Celebrating GPs’ contribution: World Family Doctor Day

Morgan Liotta

20/05/2024 2:59:33 PM

The RACGP President thanks Australia’s GPs for ‘keeping the engine running’ of our ‘world-class’ health system.

GP standing in practice room
Each year almost nine in 10 Australians visit a GP, with continuity of care shown to have strong short- and long-term health benefits.

The RACGP is acknowledging the unique and valuable role GPs play in the health system, to mark World Family Doctor Day.
This year, WONCA’s World Family Doctor Day on 19 May focuses on the link between the health of the planet and the health of patients, under the theme ‘Healthy Planet, Healthy People’.
In Australia, GPs are being celebrated for helping people lead healthier lives, with RACGP President Dr Nicole Higgins saying the expertise and contributions they provide can often go unrecognised.
‘The role GPs play in our health system is unique. GPs are the only specialists who provide whole-person care, from the start of life right up until the end,’ she said.  
‘Many people don’t realise GPs are specialists. We do the same eight years medical training as any other medical specialist, plus at least three years training in a practice to specialise as a GP.
‘Research shows the value of the GP–patient relationship, and how it results in better health. People who have a regular GP have less hospital admissions and live longer, healthier lives.’  
Dr Higgins also highlighted the fact GPs are the most visited health professional in the country, with the latest Health of the Nation report revealing that in 2022, more than 22 million Australians received 179 million services from GPs and on average, patients received 7.9 episodes of care from their GP throughout the year.  Each year, almost nine in 10 Australians visit a GP.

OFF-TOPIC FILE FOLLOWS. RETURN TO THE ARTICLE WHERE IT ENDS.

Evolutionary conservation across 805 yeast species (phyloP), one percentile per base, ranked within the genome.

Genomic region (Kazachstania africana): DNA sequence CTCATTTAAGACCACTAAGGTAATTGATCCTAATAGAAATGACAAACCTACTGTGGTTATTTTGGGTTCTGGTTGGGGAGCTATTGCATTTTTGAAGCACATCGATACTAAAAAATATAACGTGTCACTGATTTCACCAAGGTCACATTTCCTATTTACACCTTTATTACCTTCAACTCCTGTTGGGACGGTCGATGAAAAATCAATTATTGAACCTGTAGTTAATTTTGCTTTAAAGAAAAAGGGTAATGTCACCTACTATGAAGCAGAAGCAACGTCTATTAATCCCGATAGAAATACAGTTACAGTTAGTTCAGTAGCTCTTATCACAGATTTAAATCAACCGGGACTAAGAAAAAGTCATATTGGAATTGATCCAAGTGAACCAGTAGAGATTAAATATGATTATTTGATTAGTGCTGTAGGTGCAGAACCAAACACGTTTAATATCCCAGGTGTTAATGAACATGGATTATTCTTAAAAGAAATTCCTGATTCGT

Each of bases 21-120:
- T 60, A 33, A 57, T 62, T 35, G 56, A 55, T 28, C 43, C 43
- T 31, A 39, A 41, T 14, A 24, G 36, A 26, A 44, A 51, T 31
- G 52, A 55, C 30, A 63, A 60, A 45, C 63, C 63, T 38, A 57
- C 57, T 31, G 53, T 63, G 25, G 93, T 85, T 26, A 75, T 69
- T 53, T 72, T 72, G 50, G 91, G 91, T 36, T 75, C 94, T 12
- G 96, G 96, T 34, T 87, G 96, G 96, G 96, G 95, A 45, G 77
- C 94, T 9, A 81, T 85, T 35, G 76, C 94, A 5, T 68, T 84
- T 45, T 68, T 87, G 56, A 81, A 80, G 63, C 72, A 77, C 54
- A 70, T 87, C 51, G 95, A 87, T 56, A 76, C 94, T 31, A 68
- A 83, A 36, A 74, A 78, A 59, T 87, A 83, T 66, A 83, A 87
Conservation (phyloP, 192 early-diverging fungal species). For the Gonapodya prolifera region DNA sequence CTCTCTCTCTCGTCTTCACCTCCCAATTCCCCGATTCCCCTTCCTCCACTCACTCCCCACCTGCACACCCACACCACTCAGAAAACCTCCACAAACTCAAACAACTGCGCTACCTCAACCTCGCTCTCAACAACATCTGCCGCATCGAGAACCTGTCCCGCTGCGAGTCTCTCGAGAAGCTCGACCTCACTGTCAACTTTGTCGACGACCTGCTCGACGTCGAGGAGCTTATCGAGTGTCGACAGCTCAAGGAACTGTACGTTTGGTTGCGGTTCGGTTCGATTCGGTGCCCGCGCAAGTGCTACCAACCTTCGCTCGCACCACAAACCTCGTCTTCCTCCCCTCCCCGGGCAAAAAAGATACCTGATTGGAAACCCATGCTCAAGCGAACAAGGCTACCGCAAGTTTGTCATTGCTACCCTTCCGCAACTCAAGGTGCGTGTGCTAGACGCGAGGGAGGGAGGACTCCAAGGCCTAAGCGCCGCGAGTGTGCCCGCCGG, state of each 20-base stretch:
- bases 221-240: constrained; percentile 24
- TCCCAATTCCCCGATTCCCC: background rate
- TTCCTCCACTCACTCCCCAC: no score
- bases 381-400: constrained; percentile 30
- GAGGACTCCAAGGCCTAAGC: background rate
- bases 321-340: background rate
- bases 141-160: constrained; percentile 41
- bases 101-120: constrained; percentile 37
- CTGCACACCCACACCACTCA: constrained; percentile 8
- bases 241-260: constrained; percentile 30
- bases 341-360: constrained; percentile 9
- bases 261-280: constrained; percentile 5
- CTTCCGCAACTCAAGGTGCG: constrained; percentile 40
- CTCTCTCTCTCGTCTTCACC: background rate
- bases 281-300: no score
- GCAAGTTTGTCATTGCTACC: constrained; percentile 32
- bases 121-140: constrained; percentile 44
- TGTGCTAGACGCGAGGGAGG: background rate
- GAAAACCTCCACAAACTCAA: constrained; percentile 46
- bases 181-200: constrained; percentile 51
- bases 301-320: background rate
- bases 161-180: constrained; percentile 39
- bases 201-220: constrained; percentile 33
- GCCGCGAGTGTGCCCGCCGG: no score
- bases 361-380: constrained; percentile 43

The annual World Family Doctor Day was officially declared in 2010 by WONCA, who says this day is ‘an excellent opportunity to acknowledge and appreciate the progress made in family medicine and the exceptional contributions of primary care teams globally’.
Dr Higgins said it is especially important to honour and appreciate the tireless efforts of GPs and practice teams in improving healthcare outcomes across communities, and helping to futureproof Australia’s healthcare system, of which GPs are at the centre.
‘General practice is also the most cost-effective form of care – it costs taxpayers over $600 when someone goes to hospital, before they’re even admitted, whereas it’s only $80 for 40 minutes with a GP,’ she said.
‘GPs are needed now more than ever. Our demographics show that we have an ageing population, and nearly half of all Australians are living with chronic illness, including mental health issues.  
‘This means more people require complex, ongoing care in the community from a GP, who knows them and works together with other specialists, allied health, nurses, and pharmacists to ensure they get the best care, and just as importantly, the right care, at the right time. 
‘This World Family Doctor Day, I want to thank all our GPs for their contributions in helping Australians live healthier and longer and keeping the engine of our world-class health system running.’
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